My mother hates shopping! She’s an amputee and dislikes (intensely) having to use a wheelchair to traverse the cavernous hall of one of our major shopping malls. It’s just too much to traverse with her crutches. Of course, she even hated shopping when she had two legs. When she was a business executive, she used to go shopping once (maybe twice) a year to buy suits, accessories and whatever else she needed. That was it.
However, being the loving daughter that I am, I coerced her into a day of shopping & lunch. I was determined to get her new clothes for her birthday. She grudgingly consented because, as she said, “Well, it’s one way to spend time with you!” Talk about a guilt trip!
We arrived at the mall - just as the heavens opened and down came the rain. There was NO COVERING so we both got drenched as I dropped her and her wheelchair off at the curb, then I parked the car.
As we wandered through the myriad of stores, we searched for blazers, slacks, shoes and belts. Only SOME of the stores had spacious handicapped accessible dressing rooms so she could wheel in and easily change clothes. They had grab bars and bench seating. While at other stores, they had no special dressing rooms but we attempted to squeeze the wheelchair into the fitting room, anyway. What a nightmare. My Mom got so fed-up, she threw the clothes on the floor and said, “Let’s just get the ____ out of here.”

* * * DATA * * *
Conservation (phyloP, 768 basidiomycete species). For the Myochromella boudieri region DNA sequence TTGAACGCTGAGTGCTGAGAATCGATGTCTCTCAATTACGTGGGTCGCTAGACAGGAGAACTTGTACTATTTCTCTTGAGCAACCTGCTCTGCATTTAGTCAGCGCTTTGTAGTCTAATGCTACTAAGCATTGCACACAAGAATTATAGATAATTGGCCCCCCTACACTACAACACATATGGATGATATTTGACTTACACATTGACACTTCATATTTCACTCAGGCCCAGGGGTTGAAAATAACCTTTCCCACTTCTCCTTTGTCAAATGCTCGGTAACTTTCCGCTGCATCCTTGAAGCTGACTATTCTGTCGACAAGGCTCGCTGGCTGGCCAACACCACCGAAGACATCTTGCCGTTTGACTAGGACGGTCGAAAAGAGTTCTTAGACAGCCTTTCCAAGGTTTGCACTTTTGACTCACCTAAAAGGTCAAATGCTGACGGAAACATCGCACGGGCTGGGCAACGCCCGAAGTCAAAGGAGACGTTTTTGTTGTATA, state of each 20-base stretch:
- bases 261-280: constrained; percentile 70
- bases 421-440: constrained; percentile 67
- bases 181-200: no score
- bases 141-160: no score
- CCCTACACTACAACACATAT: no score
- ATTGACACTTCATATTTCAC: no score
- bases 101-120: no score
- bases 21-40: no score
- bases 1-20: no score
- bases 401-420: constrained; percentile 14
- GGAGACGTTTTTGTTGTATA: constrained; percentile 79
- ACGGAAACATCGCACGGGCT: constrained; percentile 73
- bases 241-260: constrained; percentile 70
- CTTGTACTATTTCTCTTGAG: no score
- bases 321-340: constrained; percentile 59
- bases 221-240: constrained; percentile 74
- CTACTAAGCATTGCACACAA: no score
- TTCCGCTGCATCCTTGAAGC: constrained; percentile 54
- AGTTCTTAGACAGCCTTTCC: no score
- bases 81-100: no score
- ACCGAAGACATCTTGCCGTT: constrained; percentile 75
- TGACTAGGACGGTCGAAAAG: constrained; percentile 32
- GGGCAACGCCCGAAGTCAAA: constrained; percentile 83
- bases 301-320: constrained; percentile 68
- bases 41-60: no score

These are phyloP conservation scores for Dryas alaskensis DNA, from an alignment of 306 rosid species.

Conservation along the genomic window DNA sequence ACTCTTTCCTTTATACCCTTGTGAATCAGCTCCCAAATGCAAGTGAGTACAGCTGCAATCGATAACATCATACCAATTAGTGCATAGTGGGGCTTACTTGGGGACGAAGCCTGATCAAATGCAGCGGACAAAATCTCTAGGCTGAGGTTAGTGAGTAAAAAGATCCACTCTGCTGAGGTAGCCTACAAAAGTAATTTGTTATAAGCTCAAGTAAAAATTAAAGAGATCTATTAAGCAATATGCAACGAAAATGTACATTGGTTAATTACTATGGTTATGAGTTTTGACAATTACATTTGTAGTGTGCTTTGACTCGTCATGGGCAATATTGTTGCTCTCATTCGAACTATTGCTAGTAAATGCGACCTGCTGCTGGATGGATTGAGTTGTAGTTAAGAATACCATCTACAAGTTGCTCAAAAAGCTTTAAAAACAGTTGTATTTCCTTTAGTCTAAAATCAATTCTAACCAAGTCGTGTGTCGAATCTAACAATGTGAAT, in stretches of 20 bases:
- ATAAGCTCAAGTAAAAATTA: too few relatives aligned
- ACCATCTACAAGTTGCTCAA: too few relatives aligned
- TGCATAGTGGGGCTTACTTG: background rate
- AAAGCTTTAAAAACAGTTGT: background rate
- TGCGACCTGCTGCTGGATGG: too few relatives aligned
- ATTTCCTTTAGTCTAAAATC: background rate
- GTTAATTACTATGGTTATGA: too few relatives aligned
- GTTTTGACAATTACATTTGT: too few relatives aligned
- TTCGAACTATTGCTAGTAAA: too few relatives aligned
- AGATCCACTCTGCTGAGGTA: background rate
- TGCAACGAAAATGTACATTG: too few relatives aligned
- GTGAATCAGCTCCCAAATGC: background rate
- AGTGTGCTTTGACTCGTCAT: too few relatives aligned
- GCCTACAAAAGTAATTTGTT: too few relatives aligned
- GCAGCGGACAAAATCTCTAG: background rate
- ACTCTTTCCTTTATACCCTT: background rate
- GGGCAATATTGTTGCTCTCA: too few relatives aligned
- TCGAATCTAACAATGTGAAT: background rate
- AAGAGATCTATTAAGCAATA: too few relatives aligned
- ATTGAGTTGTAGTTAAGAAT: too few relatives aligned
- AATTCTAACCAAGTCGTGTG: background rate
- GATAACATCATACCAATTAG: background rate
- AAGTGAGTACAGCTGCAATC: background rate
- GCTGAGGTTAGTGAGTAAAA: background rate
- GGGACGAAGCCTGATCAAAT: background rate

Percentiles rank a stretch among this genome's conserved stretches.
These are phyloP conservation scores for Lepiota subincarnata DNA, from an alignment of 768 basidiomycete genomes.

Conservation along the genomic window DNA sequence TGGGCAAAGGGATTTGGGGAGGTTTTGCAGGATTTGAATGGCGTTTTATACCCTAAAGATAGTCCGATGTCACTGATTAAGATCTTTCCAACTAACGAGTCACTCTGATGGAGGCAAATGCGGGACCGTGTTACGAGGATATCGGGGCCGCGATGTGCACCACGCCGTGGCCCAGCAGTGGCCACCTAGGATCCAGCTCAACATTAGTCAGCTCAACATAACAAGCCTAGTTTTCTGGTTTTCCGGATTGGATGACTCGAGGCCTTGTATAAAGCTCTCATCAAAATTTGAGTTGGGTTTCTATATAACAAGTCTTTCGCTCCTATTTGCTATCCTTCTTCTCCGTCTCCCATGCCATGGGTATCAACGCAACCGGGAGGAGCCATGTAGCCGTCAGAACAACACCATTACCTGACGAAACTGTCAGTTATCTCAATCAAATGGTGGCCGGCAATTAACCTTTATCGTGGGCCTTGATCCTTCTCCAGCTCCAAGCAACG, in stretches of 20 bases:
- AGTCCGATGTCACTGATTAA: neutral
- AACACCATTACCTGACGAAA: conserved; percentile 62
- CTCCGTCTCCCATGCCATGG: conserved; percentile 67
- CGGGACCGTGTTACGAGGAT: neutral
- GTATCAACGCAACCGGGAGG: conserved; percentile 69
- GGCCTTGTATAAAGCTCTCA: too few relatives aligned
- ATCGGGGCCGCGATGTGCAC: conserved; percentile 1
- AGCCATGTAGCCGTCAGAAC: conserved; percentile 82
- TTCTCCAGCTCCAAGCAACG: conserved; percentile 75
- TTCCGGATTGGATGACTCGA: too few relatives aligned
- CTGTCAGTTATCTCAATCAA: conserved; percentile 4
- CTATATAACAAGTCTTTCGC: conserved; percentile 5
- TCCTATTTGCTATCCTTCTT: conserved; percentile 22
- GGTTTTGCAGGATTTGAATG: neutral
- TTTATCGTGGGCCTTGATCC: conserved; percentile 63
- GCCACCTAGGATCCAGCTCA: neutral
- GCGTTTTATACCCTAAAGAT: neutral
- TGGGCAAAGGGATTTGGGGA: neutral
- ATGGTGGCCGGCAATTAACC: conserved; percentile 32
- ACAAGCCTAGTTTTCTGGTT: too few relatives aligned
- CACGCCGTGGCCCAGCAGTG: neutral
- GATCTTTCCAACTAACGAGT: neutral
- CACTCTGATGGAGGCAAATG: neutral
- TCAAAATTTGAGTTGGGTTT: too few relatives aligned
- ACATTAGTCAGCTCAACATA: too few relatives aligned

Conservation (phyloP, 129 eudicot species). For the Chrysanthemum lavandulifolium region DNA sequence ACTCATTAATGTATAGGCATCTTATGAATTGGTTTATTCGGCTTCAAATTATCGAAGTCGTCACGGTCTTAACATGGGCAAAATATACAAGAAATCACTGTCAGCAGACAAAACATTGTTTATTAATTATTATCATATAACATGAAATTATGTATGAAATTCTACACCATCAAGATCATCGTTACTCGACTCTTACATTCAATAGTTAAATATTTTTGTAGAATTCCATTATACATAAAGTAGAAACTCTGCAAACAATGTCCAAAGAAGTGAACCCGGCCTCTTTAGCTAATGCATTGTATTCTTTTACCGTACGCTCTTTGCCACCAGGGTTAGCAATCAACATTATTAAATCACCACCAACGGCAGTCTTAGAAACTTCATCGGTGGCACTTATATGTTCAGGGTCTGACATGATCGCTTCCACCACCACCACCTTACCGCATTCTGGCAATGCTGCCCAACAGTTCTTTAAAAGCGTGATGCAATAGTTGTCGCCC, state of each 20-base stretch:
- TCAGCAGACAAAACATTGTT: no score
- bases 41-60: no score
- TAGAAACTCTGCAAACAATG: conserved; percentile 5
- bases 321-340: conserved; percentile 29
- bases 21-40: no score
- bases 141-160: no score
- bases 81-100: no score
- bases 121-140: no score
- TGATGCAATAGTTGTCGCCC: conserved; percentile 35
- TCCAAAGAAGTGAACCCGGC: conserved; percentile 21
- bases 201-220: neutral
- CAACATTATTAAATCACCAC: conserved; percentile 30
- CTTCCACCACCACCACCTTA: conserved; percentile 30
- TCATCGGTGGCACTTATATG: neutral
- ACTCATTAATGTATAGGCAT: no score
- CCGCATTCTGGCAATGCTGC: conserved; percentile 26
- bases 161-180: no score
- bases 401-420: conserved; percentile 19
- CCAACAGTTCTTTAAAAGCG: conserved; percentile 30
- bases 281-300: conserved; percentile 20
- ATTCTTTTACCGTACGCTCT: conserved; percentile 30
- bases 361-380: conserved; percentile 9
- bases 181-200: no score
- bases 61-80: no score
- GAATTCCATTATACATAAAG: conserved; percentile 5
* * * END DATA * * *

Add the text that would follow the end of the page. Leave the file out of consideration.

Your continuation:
When we finally found 2 items (only) to buy, we approached the cashier to find about 15 people waiting in line to pay. The whole time my Mom was grumbling about waiting in line and how she hated shopping.
One good deed came from the day. When we stopped for lunch we met a gentleman, also in a wheelchair and also an amputee. He approached Mom and asked her about how she managed in a wheelchair and crutches. He was so unhappy, didn’t want to go on and just generally seemed to be really at a low point. He didn’t know any other amputees. How was he going to live, etc. My mother, very gently explained to him that he had to get all the information he could and should definitely join a support group for amputees. She strongly urged him to contact the Amputee Coalition of America , which is a fabulous national organization supporting amputees, offering advice, peer counseling, and loads of information . Mom has been a member for over thirteen years and has attended several of their national conventions. She was also on their board. I do think she helped this man to become pro active about his situation and to realize that his life need not be so bleak. My mother is a great example of that—she’s active, does her own gardening and home repair projects. As she says, for an old one legged broad (she’s 75) that’s not all bad!
P.S. We did have a great time together after all.del.icio.us | digg it! | reddit! | Google!